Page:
Seven questions for... David Baldacci

Seven questions for... David Baldacci

Prolific American thriller writer David Baldacci is releasing a new hardback historical noir novel this month entitled One Good Deed, and then will be headlining upcoming literary festivals Bloody Scotland and Capital Crime in the autumn. He speaks to us about his upcoming projects.

Can you tell me a little about your new book One Good Deed (Pan)?

It tells the tale of Aloysius Archer, a twenty-something WWII vet who came back after the war and was put in prison for a few years for a crime he didn’tcommit. Now that he’s out he has to do his parole in a town called Poca City. When he gets there he finds it’s a place in transition, still small and mostly rural but wanting desperately to be something bigger, more substantial. He runs into two women and two men who have a huge impact on his life. When he’s accused of murder he has to use all of his wits and skills to survive.

Why have you written a historical noir for the first time with One Good Deed and where do you see this character going? 

I love crime noir books. I’m a big Raymond Chandler and Dashiell Hammett fan. The forties were a great time period to set books, particularly after the chaotic World War where so many died, and the survivors came back, still shell-shocked, to pick up their lives and move on. It was fun putting in the touches of cars and fashions and weapons and vernacular. Archer will live again in at least one more novel. I want to see him continue to rebuild his life and see if he can realize his potential in the world. If that sounds like I’m talking about a real person, that’s because, to me at least, I am!

You’re due to headline Bloody Scotland—are you looking forward to this and are you a fan of the festival?

I love Scotland and have been there several times. I’ve even partially set a book there (The Innocent (Pan)) taking advantage of the underground Edinburgh tours. I’m a big fan of book festivals; we don’t have enough of them. So I’m tremendously excited to be part of Bloody Scotland, and I look forward to meeting the other authors who are taking part.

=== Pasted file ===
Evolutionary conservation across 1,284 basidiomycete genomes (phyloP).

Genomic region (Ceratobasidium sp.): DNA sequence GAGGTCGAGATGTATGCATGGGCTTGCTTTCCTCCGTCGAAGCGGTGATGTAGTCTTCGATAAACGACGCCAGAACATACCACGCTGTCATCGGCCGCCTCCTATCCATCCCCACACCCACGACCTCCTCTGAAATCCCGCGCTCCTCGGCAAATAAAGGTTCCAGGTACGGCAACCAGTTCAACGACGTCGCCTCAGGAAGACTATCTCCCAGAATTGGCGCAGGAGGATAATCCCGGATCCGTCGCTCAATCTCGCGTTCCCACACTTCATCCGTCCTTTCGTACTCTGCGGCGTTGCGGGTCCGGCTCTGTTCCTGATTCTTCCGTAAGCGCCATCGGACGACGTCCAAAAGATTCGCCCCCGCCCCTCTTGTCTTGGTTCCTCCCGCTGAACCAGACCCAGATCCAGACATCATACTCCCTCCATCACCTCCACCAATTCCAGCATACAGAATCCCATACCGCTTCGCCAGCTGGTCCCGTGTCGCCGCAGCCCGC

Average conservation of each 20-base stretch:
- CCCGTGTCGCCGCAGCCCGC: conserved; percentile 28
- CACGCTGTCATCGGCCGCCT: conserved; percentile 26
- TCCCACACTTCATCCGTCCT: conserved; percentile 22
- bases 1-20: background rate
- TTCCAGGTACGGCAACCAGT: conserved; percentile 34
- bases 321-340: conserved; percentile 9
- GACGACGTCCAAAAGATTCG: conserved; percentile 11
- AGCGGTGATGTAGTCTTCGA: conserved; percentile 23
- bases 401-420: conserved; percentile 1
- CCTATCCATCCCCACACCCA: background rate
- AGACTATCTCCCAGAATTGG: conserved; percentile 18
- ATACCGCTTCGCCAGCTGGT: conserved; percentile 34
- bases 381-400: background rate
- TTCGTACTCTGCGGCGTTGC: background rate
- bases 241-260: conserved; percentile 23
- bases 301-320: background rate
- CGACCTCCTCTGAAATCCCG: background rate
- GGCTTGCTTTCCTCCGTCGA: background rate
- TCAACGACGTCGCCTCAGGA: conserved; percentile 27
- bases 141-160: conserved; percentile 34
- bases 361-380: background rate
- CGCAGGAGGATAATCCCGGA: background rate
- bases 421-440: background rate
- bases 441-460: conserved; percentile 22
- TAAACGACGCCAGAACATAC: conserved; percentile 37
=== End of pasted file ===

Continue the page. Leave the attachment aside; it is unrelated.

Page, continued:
In April you published a new Amos Decker novel (Memory Man), then you had the new historical Aloysius Archer (One Good Deed) in July,  and the second Atlee Pine novel (A Minute to Midnight) is coming in November. How do you manage to keep so many series up in the air at once?

Series are challenging but they’re also refreshing. They ensure that I can never drop into complacency and start turning out the dreaded formula books. Plus, my interests are wide and varied so when I find a subject matter that’s appealing to me from a story-telling perspective, it’s greatly satisfying to me to create a new character who can then dive into that new world.
How do you find writing a female main character in Atlee Pine?

I have had the advantage of being surrounded by strong, independent women throughout my life. I feel very comfortable writing from the female perspective, though I will admit it is a daunting challenge for any male writer. I doubt I will ever get it perfectly right, but that’s okay, none of my characters are perfect either. That would make them incredibly boring. But with Pine I did have to be very aware that she was a woman operating in largely a man’s world with the FBI. I had to thread the needle of allowing her to be as tough as she needed to be to do her job and fit in—to the extent she cares about that. And then also allowing her to retain her gender identity at the same time.

Why did you decide to launch your literacy foundation Wish You Well and how is it developing? 

The Wish You Well Foundation’s mission is to eradicate illiteracy in the US. Reading is the most fundamental skill anyone could ever have. It drives pretty much all that we do. If you can’t read, or can’t read at an adequate level, there’s also no way for you to be a full participant in a democracy. Instead, someone will tell you how to vote and what to believe in. Never a good thing. And I’ve found that readers are more open and tolerant and reasonable in their views. In sum, if more people read, we’d have a far better world. That should be a worthy goal for everyone.

What are you working on at the moment?
At the moment I’m working on the new Amos Decker and the new Archer. A Minute to Midnight, the new Atlee Pine thriller, will be out in November.

Baldacci's latest novel One Good Deed is published by Macmillan on 25th July.